Not to stereotype but Asian parents aren’t the best role models when it comes to awareness about mental illness. Asian cultures aren’t the most exemplary when it comes to being vocal about how you feel. It’s almost taboo to do so. Dinner time conversations never start with a “so, how was your day?” instead its spent in front of the television with the news on.
When I told my mum about spending my BR1M to see a therapist, I knew I was walking on eggshells. I have been having trouble sleeping every night and my insomniac episodes are credited to anxiety, at that time it was work. Her reply to my decision was, “people can’t sleep, that’s normal what”. She then added, “those people only want your money”. I brushed it off. It was my money, it was my decision to do what I wanted to do with it and my decision was to get help.
I did not tell her about my first therapy appointment until the second one came up. I did not tell her my therapist referred me to a psychiatrist until I was on the third day of taking my prescribed medication. Part of me was afraid to be stigmatized as crazy for being clinically depressed and having generalized anxiety, I felt like as an only child, the image my mum had of her only daughter would have excluded those two diagnosis. The other part of me tried putting myself in her shoes, with my immediate thought being no mother wants to worry when their kid is sick. But does it count when their kid’s sickness isn’t physical? When a Panadol soluble can’t cure it? Does it count to her that what I’m going through can’t be seen?
I think that makes matter worse. How do you explain illness you can’t see, especially to a person who already has a prejudice towards it to begin with?
After a few weeks of Cognitive Behavioral Therapy (CBT) and being on antidepressants, my mum noticed a change in me. She asked me how did I have so much energy suddenly. I explained to her what each medication did and I started to bring home pamphlets for her to read. She even accompanied me to one of my psychiatrist appointments. It felt great to finally have her support. It felt like she was slowly accepting and understanding the process of me getting help.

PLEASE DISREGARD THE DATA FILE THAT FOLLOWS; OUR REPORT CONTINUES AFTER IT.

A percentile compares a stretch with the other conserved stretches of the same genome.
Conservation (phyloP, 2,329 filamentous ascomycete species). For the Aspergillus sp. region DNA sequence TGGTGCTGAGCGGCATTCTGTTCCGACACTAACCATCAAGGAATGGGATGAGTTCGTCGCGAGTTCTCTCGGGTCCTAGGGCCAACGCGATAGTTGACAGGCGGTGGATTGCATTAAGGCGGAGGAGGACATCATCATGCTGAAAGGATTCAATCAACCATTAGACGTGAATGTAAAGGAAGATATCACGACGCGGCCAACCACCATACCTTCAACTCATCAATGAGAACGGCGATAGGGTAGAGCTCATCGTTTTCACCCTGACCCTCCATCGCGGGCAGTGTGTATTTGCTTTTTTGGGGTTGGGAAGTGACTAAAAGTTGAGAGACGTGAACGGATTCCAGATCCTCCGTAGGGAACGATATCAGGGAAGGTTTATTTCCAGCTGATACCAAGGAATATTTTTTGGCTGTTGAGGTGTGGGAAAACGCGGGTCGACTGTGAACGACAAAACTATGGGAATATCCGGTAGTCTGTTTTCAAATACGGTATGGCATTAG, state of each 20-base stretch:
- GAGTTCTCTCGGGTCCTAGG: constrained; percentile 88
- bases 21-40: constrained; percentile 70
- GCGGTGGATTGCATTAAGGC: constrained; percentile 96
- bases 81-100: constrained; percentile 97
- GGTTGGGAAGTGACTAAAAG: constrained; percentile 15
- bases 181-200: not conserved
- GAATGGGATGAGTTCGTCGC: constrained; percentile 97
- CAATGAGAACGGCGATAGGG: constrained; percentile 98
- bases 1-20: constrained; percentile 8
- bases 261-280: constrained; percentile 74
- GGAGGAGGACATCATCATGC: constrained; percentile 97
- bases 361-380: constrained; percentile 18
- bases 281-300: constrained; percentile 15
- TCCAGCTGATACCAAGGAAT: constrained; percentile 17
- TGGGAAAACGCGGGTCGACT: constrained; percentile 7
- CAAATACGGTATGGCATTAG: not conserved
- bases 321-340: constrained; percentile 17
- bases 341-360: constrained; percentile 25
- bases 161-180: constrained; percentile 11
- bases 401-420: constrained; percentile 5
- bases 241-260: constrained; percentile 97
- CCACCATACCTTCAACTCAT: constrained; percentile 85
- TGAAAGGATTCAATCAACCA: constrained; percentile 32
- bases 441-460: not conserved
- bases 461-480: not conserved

Unfortunately, that was only in theory. In practice, it was a whole different story. When I had anxiety after coming home from a crowded public clinic all I wanted to do for the next day was to be alone to recover from what I’d gone through. My mum then gets a phone call about a small family gathering which I told her, “no, I’m not gonna go. I have anxiety”. Her reply was one of the overused, unsupportive ones that make me feel even worse; “everyone has worries”.
Yes, I get it. Everyone does worry. My head does this thing where I catastrophize that worry and it takes me time to rationalize that worry. It’s a process that happens every day and getting over it is a work in progress. But for my mum to keep repeating “don’t worry” after I thought I finally had her support on my health problems was just down right disappointing.
I know it’s disappointing to her to see me turn down an invite for a family gathering, but I just want her to meet me halfway sometimes. But every time I try to do so, I feel like she’s meeting me at some halfway house instead.
I’m sure I can’t be the only one who’s had trouble explaining their mental illness to their Asian parents. Educating them with pamphlets aren’t enough. Telling them to walk a mile in our shoes when they’re closed off and dead set on attaching the “gila” stigma to mental illness doesn’t help either. It’s no wonder countries the top countries with the highest suicide rates are come from Asia.
Having open conversations, devoid of any stigma is one of the first steps parents can take in playing a supportive role to a child with mental illness. So, Asian parents, do so and try to meet your kid halfway.
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